The variability of returns caused by the level of debt in capital structure (leverage) in public companies in Kenya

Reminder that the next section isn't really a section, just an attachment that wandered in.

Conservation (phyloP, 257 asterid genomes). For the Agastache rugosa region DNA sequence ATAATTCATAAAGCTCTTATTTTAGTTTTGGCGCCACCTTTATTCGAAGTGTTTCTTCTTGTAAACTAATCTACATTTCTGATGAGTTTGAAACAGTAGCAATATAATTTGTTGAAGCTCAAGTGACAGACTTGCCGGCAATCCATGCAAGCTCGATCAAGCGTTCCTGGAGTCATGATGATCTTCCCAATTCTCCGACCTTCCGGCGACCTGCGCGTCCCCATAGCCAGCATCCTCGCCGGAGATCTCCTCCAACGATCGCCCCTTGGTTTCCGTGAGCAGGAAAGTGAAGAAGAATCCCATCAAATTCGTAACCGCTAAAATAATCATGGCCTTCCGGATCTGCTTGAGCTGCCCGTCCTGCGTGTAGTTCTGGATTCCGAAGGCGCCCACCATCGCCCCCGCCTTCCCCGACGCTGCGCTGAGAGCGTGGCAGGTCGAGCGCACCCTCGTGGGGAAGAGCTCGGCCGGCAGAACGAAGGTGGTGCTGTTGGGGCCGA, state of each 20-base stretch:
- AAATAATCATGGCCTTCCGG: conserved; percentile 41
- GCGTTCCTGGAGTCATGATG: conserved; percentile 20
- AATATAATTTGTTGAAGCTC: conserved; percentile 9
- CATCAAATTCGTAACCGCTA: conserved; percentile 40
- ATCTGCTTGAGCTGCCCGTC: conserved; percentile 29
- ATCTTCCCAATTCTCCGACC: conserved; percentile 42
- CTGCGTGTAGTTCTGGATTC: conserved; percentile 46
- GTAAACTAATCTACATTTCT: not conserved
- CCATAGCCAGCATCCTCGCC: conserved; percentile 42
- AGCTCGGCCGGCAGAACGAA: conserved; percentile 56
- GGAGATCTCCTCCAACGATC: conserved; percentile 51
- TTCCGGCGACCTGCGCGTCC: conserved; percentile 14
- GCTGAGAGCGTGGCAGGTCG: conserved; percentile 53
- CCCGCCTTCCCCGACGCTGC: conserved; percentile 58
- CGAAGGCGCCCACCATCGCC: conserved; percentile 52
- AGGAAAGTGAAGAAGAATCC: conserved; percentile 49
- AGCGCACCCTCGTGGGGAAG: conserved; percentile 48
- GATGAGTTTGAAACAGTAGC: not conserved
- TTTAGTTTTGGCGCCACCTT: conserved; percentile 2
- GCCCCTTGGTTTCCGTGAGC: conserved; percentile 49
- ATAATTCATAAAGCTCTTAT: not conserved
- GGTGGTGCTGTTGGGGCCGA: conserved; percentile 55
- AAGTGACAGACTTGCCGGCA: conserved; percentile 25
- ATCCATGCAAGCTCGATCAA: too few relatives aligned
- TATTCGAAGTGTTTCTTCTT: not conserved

That returns to common stockholders vary as a result of the portion of debt a company is carrying in its capital structure is of immense interest to financial scholars. In Kenya little has been done to ascertain the nature of this relationship as a result a research gap exists. Using data from 31 quoted companies for a period of 9 years, this research seeks to determine the relationship between the use of debt in the capital structure of a firm and the variability of returns to common stock. Data was collected in form of stock prices, dividends paid, debt amounts, interest on debt and annual tax paid. This data was transformed into levered and unlevered returns based on MM theory. Mean levered returns and mean unlevered returns was computed for each set of returns and result compared. To determine the degree of relationship between the chosen variables a test of significance was performed which pointed to a relevant conclusion. The results of this study differs sharply with the commonly held view that leverage increases the risk to common stock holders as a result of fixed interest charges that the firm will be committed to. This study holds that, while this theory holds true for developed markets, it may not hold for developing and emerging markets. It's apparent that existence of debt in capital structure does not lead to increase in the variability of returns to common stock holders for companies quoted on Nairobi Stock Exchange.